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Improving implementation of evidence based practice for people with psychosis through training the wider workforce: results of the GOALS feasibility randomised controlled trial

Improving implementation of evidence based practice for people with psychosis through training the wider workforce: results of the GOALS feasibility randomised controlled trial

Waller, Helen, Landau, Sabine, Fornells-Ambrojo, Miriam ORCID: 0000-0001-5789-5675, Jolley, Suzanne, McCrone, Paul ORCID: 0000-0001-7001-4502, Halkoree, Rikesh, Basit, Nedah, Iredale, Catherine, Tunnard, Catherine ORCID: 0000-0001-7059-2580, Zala, Darshan, Craig, Tom J.K. and Garety, Philippa ORCID: 0000-0002-5637-1340 (2017) Improving implementation of evidence based practice for people with psychosis through training the wider workforce: results of the GOALS feasibility randomised controlled trial. Journal of Behavior Therapy and Experimental Psychiatry, 59. pp. 121-128. ISSN 0005-7916 (doi:https://doi.org/10.1016/j.jbtep.2017.12.004)

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Abstract

Background and objectives
There is a pressing need to improve access to evidence-based practice for people with psychosis. The primary aim of this study was to assess clinical feasibility of a manualised, evidence-based CBT intervention (GOALS) targeting a personalised recovery goal, delivered by the frontline workforce, following brief training. Secondly, we aimed to conduct preliminary statistical analyses of key outcomes and costs.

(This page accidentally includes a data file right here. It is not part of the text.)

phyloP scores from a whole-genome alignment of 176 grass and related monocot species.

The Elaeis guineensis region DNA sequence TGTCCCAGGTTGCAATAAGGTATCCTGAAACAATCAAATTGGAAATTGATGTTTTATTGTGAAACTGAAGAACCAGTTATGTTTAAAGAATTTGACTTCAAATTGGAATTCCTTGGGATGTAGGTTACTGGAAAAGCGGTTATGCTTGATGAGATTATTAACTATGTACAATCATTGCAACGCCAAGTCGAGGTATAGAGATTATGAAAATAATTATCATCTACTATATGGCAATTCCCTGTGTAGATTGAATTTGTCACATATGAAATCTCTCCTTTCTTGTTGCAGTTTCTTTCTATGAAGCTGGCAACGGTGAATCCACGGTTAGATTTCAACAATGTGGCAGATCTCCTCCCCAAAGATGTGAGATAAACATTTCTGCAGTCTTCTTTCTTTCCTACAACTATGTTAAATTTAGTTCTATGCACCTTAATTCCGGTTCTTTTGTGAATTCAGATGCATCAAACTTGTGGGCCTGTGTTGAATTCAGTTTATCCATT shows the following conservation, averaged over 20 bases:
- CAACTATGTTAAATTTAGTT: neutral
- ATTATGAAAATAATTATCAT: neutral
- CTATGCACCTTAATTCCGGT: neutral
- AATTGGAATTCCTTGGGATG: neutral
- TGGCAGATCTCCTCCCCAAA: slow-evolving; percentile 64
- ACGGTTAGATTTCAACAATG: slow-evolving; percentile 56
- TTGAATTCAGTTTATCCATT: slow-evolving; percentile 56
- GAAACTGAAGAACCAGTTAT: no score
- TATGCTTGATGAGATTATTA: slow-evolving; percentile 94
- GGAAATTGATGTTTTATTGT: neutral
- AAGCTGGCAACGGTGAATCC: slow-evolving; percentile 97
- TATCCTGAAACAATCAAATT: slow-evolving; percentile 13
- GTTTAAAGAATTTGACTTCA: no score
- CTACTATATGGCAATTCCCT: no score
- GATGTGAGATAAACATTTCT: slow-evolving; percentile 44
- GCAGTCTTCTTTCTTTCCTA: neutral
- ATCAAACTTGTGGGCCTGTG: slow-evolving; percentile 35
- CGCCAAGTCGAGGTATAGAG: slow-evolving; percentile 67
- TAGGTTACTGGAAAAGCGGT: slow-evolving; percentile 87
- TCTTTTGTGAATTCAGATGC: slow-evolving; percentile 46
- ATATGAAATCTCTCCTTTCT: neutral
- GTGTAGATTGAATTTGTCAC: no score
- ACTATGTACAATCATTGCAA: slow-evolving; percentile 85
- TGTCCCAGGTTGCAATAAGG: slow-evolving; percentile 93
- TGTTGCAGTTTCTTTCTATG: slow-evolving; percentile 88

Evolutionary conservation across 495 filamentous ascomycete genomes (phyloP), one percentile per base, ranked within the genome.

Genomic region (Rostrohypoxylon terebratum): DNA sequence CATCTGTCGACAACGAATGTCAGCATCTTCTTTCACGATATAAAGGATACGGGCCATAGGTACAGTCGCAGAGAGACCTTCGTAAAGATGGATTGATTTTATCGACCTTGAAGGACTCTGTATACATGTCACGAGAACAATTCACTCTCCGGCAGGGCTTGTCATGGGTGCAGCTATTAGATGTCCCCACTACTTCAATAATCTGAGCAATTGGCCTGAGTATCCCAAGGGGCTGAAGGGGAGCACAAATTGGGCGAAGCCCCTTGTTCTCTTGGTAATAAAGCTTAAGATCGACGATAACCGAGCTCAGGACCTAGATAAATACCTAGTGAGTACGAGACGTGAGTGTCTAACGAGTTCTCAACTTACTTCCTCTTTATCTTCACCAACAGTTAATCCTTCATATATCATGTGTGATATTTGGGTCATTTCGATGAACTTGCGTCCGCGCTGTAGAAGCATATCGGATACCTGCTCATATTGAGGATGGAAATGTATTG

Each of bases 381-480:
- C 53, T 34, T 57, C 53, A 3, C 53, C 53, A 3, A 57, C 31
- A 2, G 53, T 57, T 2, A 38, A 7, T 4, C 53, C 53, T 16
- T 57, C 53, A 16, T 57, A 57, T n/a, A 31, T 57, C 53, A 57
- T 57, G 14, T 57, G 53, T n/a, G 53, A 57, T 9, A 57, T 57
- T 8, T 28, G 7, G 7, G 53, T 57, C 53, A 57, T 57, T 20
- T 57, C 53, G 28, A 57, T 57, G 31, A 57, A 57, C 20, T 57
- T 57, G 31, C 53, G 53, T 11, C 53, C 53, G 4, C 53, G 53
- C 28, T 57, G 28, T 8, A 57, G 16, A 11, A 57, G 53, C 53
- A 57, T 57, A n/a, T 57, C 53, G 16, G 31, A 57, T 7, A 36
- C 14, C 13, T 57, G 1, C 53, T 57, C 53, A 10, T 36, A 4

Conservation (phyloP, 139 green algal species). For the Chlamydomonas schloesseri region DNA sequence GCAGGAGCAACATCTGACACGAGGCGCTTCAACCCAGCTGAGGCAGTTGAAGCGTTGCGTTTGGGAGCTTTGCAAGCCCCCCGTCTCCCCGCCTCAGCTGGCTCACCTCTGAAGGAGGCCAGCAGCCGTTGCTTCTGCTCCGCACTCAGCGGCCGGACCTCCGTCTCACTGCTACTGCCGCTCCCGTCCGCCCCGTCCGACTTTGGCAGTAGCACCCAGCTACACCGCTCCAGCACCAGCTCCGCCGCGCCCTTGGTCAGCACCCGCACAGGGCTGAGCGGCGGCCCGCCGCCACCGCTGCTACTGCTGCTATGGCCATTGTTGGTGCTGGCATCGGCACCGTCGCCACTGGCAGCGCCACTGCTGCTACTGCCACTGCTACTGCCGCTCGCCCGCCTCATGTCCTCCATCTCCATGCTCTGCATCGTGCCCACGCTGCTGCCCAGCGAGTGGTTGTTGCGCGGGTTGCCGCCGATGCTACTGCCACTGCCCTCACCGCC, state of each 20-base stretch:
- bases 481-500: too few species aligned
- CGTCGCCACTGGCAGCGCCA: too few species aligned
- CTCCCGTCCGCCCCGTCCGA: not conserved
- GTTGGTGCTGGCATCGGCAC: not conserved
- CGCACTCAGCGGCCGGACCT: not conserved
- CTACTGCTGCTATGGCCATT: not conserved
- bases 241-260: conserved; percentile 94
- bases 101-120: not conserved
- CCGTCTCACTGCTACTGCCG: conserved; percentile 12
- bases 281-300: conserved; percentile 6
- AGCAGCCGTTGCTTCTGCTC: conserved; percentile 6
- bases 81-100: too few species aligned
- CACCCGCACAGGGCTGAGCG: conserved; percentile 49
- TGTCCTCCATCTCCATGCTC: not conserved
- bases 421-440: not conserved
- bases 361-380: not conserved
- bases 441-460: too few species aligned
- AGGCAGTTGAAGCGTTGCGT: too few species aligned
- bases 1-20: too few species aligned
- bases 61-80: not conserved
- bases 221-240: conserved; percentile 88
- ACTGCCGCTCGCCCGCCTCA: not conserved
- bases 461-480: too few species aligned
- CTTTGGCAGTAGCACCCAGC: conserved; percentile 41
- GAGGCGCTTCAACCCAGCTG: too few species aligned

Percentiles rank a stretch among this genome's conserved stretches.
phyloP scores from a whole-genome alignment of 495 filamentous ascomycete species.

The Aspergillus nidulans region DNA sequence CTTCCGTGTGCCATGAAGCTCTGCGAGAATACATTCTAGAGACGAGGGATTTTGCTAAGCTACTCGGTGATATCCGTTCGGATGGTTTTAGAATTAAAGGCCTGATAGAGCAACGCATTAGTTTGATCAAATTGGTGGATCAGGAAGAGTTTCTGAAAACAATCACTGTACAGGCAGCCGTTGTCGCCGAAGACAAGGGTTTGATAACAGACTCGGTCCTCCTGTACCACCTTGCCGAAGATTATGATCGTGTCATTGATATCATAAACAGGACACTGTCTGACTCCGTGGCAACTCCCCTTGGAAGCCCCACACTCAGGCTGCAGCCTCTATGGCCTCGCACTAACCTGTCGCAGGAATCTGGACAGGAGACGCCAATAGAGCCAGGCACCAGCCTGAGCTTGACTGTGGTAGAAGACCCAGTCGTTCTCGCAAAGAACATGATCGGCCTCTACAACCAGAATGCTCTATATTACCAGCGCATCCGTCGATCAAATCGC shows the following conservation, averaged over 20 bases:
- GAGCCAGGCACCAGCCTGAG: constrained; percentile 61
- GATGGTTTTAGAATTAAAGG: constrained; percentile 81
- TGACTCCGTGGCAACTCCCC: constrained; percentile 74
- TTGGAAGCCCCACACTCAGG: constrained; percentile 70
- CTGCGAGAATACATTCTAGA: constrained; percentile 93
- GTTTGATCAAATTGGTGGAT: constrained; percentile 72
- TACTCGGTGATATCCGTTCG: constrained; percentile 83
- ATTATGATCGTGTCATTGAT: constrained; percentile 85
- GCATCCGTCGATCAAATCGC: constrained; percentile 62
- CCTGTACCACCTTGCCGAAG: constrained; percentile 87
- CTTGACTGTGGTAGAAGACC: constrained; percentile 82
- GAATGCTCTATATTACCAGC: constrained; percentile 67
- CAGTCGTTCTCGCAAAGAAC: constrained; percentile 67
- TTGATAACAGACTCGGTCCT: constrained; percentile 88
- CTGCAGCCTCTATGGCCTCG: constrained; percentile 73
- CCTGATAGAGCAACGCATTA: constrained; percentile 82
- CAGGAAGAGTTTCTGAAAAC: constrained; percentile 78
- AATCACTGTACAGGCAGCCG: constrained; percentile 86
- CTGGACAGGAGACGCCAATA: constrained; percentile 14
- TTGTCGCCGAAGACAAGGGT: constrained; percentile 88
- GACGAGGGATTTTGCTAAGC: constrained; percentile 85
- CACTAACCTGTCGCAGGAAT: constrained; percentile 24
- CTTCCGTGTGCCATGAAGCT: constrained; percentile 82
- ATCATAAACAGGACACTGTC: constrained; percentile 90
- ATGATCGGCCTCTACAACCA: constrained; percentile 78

Methods
The GOALS study is a feasibility randomised controlled trial (ISRCTN 73188383). 75 participants with current psychosis were recruited and randomly allocated to receive either treatment as usual alone or with GOALS therapy.

Results
Brief training enabled frontline staff to deliver the therapy according to protocol and 74% of therapy participants partially or fully achieved their goals. There were significant improvements with a moderate effect size of 0.56 on goal attainment. However, preliminary statistical analyses found no significant differences between groups on our primary outcome of activity levels or other secondary outcomes Health economic analysis found that point estimates of costs, controlling for baseline costs, implied savings (even including intervention costs), but the difference was not statistically significant.

Limitations
The study was designed as a feasibility RCT, and therefore the results of secondary estimates of efficacy effects should be treated with caution.

Conclusions
This approach holds promise in supporting people with psychosis to reach personal recovery goals, cost effectively.

Item Type: Article
Uncontrolled Keywords: implementation, goal attainment, recovery, feasibility, workforce training
Subjects: H Social Sciences > H Social Sciences (General)
R Medicine > R Medicine (General)
Faculty / Department / Research Group: Faculty of Education, Health & Human Sciences
Faculty of Education, Health & Human Sciences > Institute for Lifecourse Development
Faculty of Education, Health & Human Sciences > Institute for Lifecourse Development > Centre for Mental Health
Last Modified: 07 Apr 2020 15:25
Selected for GREAT 2016: None
Selected for GREAT 2017: None
Selected for GREAT 2018: None
Selected for GREAT 2019: None
Selected for REF2021: None
URI: http://gala.gre.ac.uk/id/eprint/27501

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